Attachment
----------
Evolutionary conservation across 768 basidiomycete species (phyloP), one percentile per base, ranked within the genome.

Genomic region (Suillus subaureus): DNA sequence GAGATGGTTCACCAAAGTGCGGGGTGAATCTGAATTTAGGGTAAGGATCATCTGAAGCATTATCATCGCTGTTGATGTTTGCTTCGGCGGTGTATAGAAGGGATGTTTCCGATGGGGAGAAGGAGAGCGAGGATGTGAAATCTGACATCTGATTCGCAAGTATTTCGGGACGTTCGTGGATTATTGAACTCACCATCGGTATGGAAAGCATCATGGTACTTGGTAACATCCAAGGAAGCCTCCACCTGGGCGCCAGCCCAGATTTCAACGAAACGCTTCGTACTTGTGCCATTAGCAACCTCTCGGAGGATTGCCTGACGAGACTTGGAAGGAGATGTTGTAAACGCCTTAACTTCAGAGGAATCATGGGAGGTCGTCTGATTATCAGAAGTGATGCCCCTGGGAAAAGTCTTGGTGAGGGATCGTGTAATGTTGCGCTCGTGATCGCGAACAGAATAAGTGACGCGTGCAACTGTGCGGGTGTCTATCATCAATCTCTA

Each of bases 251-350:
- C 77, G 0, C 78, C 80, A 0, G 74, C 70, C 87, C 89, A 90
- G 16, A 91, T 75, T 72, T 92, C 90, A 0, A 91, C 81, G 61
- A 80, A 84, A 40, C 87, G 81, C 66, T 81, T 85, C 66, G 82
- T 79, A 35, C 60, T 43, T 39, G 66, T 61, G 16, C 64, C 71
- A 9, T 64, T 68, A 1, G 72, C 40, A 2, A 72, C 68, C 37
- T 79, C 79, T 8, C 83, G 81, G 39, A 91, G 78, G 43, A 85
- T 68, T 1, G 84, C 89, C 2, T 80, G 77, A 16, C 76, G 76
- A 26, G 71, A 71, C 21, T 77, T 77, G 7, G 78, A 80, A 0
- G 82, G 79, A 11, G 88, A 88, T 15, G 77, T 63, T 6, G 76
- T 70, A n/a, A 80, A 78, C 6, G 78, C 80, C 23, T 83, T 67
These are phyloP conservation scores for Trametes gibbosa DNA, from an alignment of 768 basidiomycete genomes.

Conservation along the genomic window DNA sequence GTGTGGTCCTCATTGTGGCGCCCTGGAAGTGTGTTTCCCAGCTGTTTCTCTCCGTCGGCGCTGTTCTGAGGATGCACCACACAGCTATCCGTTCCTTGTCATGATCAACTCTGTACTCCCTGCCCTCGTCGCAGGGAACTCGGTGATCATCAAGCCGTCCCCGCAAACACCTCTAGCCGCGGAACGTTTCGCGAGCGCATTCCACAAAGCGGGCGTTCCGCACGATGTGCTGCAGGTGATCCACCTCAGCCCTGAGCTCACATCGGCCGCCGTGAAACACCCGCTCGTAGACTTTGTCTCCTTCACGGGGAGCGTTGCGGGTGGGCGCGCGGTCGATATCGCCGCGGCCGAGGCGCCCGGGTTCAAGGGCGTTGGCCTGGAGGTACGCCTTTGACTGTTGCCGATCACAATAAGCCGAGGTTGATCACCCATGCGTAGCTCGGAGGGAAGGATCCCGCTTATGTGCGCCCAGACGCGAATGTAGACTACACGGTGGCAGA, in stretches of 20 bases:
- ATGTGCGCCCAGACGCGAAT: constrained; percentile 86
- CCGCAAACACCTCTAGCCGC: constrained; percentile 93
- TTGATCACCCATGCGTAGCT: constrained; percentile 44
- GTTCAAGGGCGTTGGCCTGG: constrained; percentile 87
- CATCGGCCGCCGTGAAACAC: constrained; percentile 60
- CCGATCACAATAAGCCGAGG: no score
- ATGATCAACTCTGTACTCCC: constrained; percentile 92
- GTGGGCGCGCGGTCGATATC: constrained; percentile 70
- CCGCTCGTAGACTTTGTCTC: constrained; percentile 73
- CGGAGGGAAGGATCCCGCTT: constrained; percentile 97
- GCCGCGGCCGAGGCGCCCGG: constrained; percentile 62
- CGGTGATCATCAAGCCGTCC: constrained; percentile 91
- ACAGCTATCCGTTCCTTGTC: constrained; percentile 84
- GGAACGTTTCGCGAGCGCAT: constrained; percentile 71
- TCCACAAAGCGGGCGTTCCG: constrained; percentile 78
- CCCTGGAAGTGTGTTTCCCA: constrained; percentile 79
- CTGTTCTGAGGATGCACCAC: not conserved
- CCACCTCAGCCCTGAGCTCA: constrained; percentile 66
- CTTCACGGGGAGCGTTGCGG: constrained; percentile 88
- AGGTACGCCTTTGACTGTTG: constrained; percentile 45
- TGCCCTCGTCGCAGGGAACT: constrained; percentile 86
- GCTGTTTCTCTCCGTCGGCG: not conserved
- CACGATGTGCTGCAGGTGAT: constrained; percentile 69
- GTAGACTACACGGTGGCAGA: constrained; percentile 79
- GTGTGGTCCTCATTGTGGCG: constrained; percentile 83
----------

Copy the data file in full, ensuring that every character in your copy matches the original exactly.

Evolutionary conservation across 768 basidiomycete species (phyloP), one percentile per base, ranked within the genome.

Genomic region (Suillus subaureus): DNA sequence GAGATGGTTCACCAAAGTGCGGGGTGAATCTGAATTTAGGGTAAGGATCATCTGAAGCATTATCATCGCTGTTGATGTTTGCTTCGGCGGTGTATAGAAGGGATGTTTCCGATGGGGAGAAGGAGAGCGAGGATGTGAAATCTGACATCTGATTCGCAAGTATTTCGGGACGTTCGTGGATTATTGAACTCACCATCGGTATGGAAAGCATCATGGTACTTGGTAACATCCAAGGAAGCCTCCACCTGGGCGCCAGCCCAGATTTCAACGAAACGCTTCGTACTTGTGCCATTAGCAACCTCTCGGAGGATTGCCTGACGAGACTTGGAAGGAGATGTTGTAAACGCCTTAACTTCAGAGGAATCATGGGAGGTCGTCTGATTATCAGAAGTGATGCCCCTGGGAAAAGTCTTGGTGAGGGATCGTGTAATGTTGCGCTCGTGATCGCGAACAGAATAAGTGACGCGTGCAACTGTGCGGGTGTCTATCATCAATCTCTA

Each of bases 251-350:
- C 77, G 0, C 78, C 80, A 0, G 74, C 70, C 87, C 89, A 90
- G 16, A 91, T 75, T 72, T 92, C 90, A 0, A 91, C 81, G 61
- A 80, A 84, A 40, C 87, G 81, C 66, T 81, T 85, C 66, G 82
- T 79, A 35, C 60, T 43, T 39, G 66, T 61, G 16, C 64, C 71
- A 9, T 64, T 68, A 1, G 72, C 40, A 2, A 72, C 68, C 37
- T 79, C 79, T 8, C 83, G 81, G 39, A 91, G 78, G 43, A 85
- T 68, T 1, G 84, C 89, C 2, T 80, G 77, A 16, C 76, G 76
- A 26, G 71, A 71, C 21, T 77, T 77, G 7, G 78, A 80, A 0
- G 82, G 79, A 11, G 88, A 88, T 15, G 77, T 63, T 6, G 76
- T 70, A n/a, A 80, A 78, C 6, G 78, C 80, C 23, T 83, T 67
These are phyloP conservation scores for Trametes gibbosa DNA, from an alignment of 768 basidiomycete genomes.

Conservation along the genomic window DNA sequence GTGTGGTCCTCATTGTGGCGCCCTGGAAGTGTGTTTCCCAGCTGTTTCTCTCCGTCGGCGCTGTTCTGAGGATGCACCACACAGCTATCCGTTCCTTGTCATGATCAACTCTGTACTCCCTGCCCTCGTCGCAGGGAACTCGGTGATCATCAAGCCGTCCCCGCAAACACCTCTAGCCGCGGAACGTTTCGCGAGCGCATTCCACAAAGCGGGCGTTCCGCACGATGTGCTGCAGGTGATCCACCTCAGCCCTGAGCTCACATCGGCCGCCGTGAAACACCCGCTCGTAGACTTTGTCTCCTTCACGGGGAGCGTTGCGGGTGGGCGCGCGGTCGATATCGCCGCGGCCGAGGCGCCCGGGTTCAAGGGCGTTGGCCTGGAGGTACGCCTTTGACTGTTGCCGATCACAATAAGCCGAGGTTGATCACCCATGCGTAGCTCGGAGGGAAGGATCCCGCTTATGTGCGCCCAGACGCGAATGTAGACTACACGGTGGCAGA, in stretches of 20 bases:
- ATGTGCGCCCAGACGCGAAT: constrained; percentile 86
- CCGCAAACACCTCTAGCCGC: constrained; percentile 93
- TTGATCACCCATGCGTAGCT: constrained; percentile 44
- GTTCAAGGGCGTTGGCCTGG: constrained; percentile 87
- CATCGGCCGCCGTGAAACAC: constrained; percentile 60
- CCGATCACAATAAGCCGAGG: no score
- ATGATCAACTCTGTACTCCC: constrained; percentile 92
- GTGGGCGCGCGGTCGATATC: constrained; percentile 70
- CCGCTCGTAGACTTTGTCTC: constrained; percentile 73
- CGGAGGGAAGGATCCCGCTT: constrained; percentile 97
- GCCGCGGCCGAGGCGCCCGG: constrained; percentile 62
- CGGTGATCATCAAGCCGTCC: constrained; percentile 91
- ACAGCTATCCGTTCCTTGTC: constrained; percentile 84
- GGAACGTTTCGCGAGCGCAT: constrained; percentile 71
- TCCACAAAGCGGGCGTTCCG: constrained; percentile 78
- CCCTGGAAGTGTGTTTCCCA: constrained; percentile 79
- CTGTTCTGAGGATGCACCAC: not conserved
- CCACCTCAGCCCTGAGCTCA: constrained; percentile 66
- CTTCACGGGGAGCGTTGCGG: constrained; percentile 88
- AGGTACGCCTTTGACTGTTG: constrained; percentile 45
- TGCCCTCGTCGCAGGGAACT: constrained; percentile 86
- GCTGTTTCTCTCCGTCGGCG: not conserved
- CACGATGTGCTGCAGGTGAT: constrained; percentile 69
- GTAGACTACACGGTGGCAGA: constrained; percentile 79
- GTGTGGTCCTCATTGTGGCG: constrained; percentile 83